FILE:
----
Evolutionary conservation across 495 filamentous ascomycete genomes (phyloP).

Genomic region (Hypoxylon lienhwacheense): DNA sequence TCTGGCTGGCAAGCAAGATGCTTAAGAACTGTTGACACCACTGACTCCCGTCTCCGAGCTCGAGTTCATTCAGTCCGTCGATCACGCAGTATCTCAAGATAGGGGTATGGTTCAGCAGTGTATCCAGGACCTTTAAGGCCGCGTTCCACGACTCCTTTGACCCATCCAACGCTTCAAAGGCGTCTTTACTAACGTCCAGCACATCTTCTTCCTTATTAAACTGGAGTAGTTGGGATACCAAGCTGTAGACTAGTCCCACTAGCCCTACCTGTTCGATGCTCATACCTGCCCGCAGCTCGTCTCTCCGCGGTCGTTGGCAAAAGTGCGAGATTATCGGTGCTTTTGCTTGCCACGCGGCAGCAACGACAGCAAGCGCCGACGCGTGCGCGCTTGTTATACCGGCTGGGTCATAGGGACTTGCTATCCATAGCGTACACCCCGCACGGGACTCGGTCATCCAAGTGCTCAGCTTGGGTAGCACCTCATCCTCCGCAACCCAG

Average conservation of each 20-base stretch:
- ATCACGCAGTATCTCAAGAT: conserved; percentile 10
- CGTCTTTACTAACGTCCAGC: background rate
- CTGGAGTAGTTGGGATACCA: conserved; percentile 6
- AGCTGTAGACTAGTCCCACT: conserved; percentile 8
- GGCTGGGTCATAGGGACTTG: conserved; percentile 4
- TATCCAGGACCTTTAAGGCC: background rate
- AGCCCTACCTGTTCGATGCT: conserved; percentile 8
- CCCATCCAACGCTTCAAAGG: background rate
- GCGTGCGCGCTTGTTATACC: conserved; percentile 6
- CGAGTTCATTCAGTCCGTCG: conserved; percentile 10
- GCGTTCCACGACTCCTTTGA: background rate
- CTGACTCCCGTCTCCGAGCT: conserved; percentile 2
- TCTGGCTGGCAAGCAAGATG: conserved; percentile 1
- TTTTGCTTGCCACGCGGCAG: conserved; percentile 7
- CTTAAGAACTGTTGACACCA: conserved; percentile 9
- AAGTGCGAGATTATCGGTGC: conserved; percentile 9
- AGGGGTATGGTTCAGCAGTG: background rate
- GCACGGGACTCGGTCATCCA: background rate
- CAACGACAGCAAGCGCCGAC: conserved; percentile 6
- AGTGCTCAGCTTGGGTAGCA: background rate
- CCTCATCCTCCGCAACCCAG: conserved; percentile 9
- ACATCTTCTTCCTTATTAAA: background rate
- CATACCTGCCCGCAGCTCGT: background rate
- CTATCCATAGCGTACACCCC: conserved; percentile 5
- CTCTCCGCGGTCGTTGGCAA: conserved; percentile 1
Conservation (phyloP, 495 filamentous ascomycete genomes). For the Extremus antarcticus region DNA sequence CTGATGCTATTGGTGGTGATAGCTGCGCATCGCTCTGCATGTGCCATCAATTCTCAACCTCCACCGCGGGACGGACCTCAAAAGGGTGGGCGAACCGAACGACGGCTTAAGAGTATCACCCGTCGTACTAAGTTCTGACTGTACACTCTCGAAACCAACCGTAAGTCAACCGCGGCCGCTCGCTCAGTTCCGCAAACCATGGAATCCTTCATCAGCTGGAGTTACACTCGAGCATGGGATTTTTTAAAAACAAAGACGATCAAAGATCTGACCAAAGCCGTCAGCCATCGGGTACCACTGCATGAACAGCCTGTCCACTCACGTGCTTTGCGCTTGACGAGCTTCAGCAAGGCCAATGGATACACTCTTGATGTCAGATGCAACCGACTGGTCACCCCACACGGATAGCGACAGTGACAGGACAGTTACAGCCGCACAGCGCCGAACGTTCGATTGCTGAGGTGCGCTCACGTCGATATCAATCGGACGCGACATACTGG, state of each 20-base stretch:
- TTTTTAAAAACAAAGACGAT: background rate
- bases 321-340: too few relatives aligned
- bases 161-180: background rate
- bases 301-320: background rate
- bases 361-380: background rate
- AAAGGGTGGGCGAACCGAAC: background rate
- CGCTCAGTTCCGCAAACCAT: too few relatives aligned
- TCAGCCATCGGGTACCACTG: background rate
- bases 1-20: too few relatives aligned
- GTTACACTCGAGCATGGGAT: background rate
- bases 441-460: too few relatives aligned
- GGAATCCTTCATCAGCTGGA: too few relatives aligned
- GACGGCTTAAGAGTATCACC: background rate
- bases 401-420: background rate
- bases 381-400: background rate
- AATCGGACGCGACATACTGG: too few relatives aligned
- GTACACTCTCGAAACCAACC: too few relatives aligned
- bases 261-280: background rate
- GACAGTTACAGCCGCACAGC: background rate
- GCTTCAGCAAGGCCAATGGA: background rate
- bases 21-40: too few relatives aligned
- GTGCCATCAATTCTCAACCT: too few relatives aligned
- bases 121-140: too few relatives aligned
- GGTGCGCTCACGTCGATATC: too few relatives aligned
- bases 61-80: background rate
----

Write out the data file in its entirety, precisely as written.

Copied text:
Evolutionary conservation across 495 filamentous ascomycete genomes (phyloP).

Genomic region (Hypoxylon lienhwacheense): DNA sequence TCTGGCTGGCAAGCAAGATGCTTAAGAACTGTTGACACCACTGACTCCCGTCTCCGAGCTCGAGTTCATTCAGTCCGTCGATCACGCAGTATCTCAAGATAGGGGTATGGTTCAGCAGTGTATCCAGGACCTTTAAGGCCGCGTTCCACGACTCCTTTGACCCATCCAACGCTTCAAAGGCGTCTTTACTAACGTCCAGCACATCTTCTTCCTTATTAAACTGGAGTAGTTGGGATACCAAGCTGTAGACTAGTCCCACTAGCCCTACCTGTTCGATGCTCATACCTGCCCGCAGCTCGTCTCTCCGCGGTCGTTGGCAAAAGTGCGAGATTATCGGTGCTTTTGCTTGCCACGCGGCAGCAACGACAGCAAGCGCCGACGCGTGCGCGCTTGTTATACCGGCTGGGTCATAGGGACTTGCTATCCATAGCGTACACCCCGCACGGGACTCGGTCATCCAAGTGCTCAGCTTGGGTAGCACCTCATCCTCCGCAACCCAG

Average conservation of each 20-base stretch:
- ATCACGCAGTATCTCAAGAT: conserved; percentile 10
- CGTCTTTACTAACGTCCAGC: background rate
- CTGGAGTAGTTGGGATACCA: conserved; percentile 6
- AGCTGTAGACTAGTCCCACT: conserved; percentile 8
- GGCTGGGTCATAGGGACTTG: conserved; percentile 4
- TATCCAGGACCTTTAAGGCC: background rate
- AGCCCTACCTGTTCGATGCT: conserved; percentile 8
- CCCATCCAACGCTTCAAAGG: background rate
- GCGTGCGCGCTTGTTATACC: conserved; percentile 6
- CGAGTTCATTCAGTCCGTCG: conserved; percentile 10
- GCGTTCCACGACTCCTTTGA: background rate
- CTGACTCCCGTCTCCGAGCT: conserved; percentile 2
- TCTGGCTGGCAAGCAAGATG: conserved; percentile 1
- TTTTGCTTGCCACGCGGCAG: conserved; percentile 7
- CTTAAGAACTGTTGACACCA: conserved; percentile 9
- AAGTGCGAGATTATCGGTGC: conserved; percentile 9
- AGGGGTATGGTTCAGCAGTG: background rate
- GCACGGGACTCGGTCATCCA: background rate
- CAACGACAGCAAGCGCCGAC: conserved; percentile 6
- AGTGCTCAGCTTGGGTAGCA: background rate
- CCTCATCCTCCGCAACCCAG: conserved; percentile 9
- ACATCTTCTTCCTTATTAAA: background rate
- CATACCTGCCCGCAGCTCGT: background rate
- CTATCCATAGCGTACACCCC: conserved; percentile 5
- CTCTCCGCGGTCGTTGGCAA: conserved; percentile 1
Conservation (phyloP, 495 filamentous ascomycete genomes). For the Extremus antarcticus region DNA sequence CTGATGCTATTGGTGGTGATAGCTGCGCATCGCTCTGCATGTGCCATCAATTCTCAACCTCCACCGCGGGACGGACCTCAAAAGGGTGGGCGAACCGAACGACGGCTTAAGAGTATCACCCGTCGTACTAAGTTCTGACTGTACACTCTCGAAACCAACCGTAAGTCAACCGCGGCCGCTCGCTCAGTTCCGCAAACCATGGAATCCTTCATCAGCTGGAGTTACACTCGAGCATGGGATTTTTTAAAAACAAAGACGATCAAAGATCTGACCAAAGCCGTCAGCCATCGGGTACCACTGCATGAACAGCCTGTCCACTCACGTGCTTTGCGCTTGACGAGCTTCAGCAAGGCCAATGGATACACTCTTGATGTCAGATGCAACCGACTGGTCACCCCACACGGATAGCGACAGTGACAGGACAGTTACAGCCGCACAGCGCCGAACGTTCGATTGCTGAGGTGCGCTCACGTCGATATCAATCGGACGCGACATACTGG, state of each 20-base stretch:
- TTTTTAAAAACAAAGACGAT: background rate
- bases 321-340: too few relatives aligned
- bases 161-180: background rate
- bases 301-320: background rate
- bases 361-380: background rate
- AAAGGGTGGGCGAACCGAAC: background rate
- CGCTCAGTTCCGCAAACCAT: too few relatives aligned
- TCAGCCATCGGGTACCACTG: background rate
- bases 1-20: too few relatives aligned
- GTTACACTCGAGCATGGGAT: background rate
- bases 441-460: too few relatives aligned
- GGAATCCTTCATCAGCTGGA: too few relatives aligned
- GACGGCTTAAGAGTATCACC: background rate
- bases 401-420: background rate
- bases 381-400: background rate
- AATCGGACGCGACATACTGG: too few relatives aligned
- GTACACTCTCGAAACCAACC: too few relatives aligned
- bases 261-280: background rate
- GACAGTTACAGCCGCACAGC: background rate
- GCTTCAGCAAGGCCAATGGA: background rate
- bases 21-40: too few relatives aligned
- GTGCCATCAATTCTCAACCT: too few relatives aligned
- bases 121-140: too few relatives aligned
- GGTGCGCTCACGTCGATATC: too few relatives aligned
- bases 61-80: background rate